Douglas Lanier, a professor of English and the UNH London Program director, said there is a lacking in students who are willing to contribute to class discussions compared to other universities he has taught at.

“My experience from teaching at UNH and elsewhere is that UNH students are unusually unwilling to participate in classroom discussions,” Lanier said. “My experience is that at UNH, students aren’t as used to discussing material in class than one would expect they might be.”

Lanier teaches Shakespeare and Renaissance literature, subjects that turn many students off. However, with participation worth 15 to 20 percent in his Shakespeare course, Lanier said he makes a conscious effort during class to engage students in the material.

“I will acknowledge that perhaps that’s the subject matter I teach [Shakespeare and Renaissance literature], which may be intimidating to more students than is usual,” Lanier said. “But I do find I have to do more work bringing students into the conversation than I’ve had to do teaching at other institutions, and my colleagues tell me that they have to work hard on this as well.”

Lanier also made the distinction that not all UNH students are unwilling to speak up in class.

But he said he believes large class sizes and advanced technology carry some of the blame. Huge lectures with hundreds of students leave more room for iClickers and Tegrity and less room for student voices.

“My view is that larger classes and e-ed often lead to students being less well-trained for face-to-face forms of participation like discussion,” Lanier said.

With a whole lecture hall full of people, iClicker quizzes offer an easier way to engage students. That being said, Scala considers students’ contributions to class more in smaller class than a massive lecture. 

“I tend to weigh it [class participation] more in my own grading with smaller classes as opposed to larger classes,” Scala said. “That doesn’t mean I don’t notice who participates and who doesn’t, but it isn’t as big of a factor in larger classes as it is in smaller classes.”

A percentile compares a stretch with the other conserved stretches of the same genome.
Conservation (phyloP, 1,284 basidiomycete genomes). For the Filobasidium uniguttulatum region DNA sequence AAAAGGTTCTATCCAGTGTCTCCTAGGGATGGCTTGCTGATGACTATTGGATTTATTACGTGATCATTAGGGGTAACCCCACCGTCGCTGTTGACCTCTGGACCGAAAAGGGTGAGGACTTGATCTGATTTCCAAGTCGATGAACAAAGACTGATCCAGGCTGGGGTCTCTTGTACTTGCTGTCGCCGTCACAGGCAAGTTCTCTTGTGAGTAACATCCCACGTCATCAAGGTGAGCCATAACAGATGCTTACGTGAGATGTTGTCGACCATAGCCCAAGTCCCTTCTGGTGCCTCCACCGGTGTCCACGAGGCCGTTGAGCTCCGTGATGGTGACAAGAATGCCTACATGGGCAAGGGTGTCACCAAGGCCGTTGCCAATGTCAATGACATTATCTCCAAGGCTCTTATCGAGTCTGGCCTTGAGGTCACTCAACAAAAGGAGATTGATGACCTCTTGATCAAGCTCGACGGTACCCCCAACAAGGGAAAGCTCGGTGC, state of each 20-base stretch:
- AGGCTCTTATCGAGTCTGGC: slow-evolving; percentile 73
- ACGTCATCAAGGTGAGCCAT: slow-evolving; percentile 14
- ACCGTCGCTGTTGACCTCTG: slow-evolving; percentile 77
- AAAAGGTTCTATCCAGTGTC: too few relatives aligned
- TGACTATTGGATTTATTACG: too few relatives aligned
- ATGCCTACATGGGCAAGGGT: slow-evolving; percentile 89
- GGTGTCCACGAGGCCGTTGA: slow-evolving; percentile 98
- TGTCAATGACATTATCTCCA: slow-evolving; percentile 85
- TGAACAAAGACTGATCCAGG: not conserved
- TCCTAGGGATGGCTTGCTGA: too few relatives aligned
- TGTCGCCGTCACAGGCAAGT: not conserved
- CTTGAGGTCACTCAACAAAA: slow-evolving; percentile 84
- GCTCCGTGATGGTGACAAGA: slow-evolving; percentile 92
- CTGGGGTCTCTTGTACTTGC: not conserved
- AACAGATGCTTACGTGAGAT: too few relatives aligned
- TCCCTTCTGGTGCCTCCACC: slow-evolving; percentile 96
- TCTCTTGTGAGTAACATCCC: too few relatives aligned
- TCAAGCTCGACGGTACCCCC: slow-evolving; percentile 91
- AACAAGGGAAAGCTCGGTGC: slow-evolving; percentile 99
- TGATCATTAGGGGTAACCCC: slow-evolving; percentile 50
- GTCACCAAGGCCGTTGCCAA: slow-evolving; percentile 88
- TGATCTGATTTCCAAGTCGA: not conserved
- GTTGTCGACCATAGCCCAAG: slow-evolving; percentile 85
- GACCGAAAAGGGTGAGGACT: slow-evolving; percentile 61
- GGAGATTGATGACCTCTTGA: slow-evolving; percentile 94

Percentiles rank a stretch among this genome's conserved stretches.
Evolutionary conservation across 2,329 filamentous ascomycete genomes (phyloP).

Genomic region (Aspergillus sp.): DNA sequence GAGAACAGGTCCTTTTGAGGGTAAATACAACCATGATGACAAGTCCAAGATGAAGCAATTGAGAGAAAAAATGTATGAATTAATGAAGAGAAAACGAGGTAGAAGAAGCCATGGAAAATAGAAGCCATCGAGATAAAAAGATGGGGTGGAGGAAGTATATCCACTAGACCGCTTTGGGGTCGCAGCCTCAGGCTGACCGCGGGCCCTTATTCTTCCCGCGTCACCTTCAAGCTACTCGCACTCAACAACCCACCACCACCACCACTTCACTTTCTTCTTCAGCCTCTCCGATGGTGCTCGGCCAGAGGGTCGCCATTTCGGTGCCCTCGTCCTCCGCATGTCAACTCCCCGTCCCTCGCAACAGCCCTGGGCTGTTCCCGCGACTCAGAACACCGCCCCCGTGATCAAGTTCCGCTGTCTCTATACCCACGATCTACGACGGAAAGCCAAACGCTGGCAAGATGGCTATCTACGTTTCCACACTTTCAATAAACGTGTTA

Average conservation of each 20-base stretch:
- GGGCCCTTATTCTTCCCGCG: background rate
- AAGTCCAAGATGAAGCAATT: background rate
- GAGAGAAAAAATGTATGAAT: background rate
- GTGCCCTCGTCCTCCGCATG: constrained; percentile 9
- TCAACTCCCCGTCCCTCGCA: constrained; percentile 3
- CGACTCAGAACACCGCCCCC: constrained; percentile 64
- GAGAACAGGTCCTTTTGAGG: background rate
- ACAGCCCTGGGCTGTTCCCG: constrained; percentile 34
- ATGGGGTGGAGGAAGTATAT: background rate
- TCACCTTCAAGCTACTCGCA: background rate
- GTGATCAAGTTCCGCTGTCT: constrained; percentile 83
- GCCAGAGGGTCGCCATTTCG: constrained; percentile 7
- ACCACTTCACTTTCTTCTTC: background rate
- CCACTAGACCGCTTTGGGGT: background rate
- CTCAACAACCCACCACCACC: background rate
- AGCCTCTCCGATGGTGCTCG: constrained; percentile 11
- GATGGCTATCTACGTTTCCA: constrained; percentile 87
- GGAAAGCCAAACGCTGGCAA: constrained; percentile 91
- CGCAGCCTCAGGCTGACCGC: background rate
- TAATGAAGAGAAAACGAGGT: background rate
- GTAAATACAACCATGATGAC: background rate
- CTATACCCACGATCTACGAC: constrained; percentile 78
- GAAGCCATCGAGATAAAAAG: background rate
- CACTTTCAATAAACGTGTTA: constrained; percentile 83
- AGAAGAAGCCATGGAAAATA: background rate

And with all the distractions that exist today like Twitter, Yik Yak, Facebook and Instagram, it is difficult for some students to feel compelled to talk in class. Technology certainly has a hand in this, as many would argue that school is not as fun as playing games on your iPhone.

That is why Scala works from the first day of the semester to encourage students that he wants to hear what they think.

“For me, it’s important from the very first class to show students that I’m interested in what they have to say,” Scala said. “And the only way you can do that in the classroom is to ask them questions and see what they have to say.”

Scala said asking questions gives him a way to “take the temperature” of his classes. In other words, students’ responses enable him to see what is sinking and what requires more explanation.

Asking questions is also a way Scala believes he can make class more intriguing to his students.

“For professors, it’s a good measure of interest, too,” Scala said. “I think it’s a more interesting class where there is a discussion going on between the professor and the students, as opposed to the professor holding forth for 80 minutes and the students just sit there wondering when he’s going to stop talking.”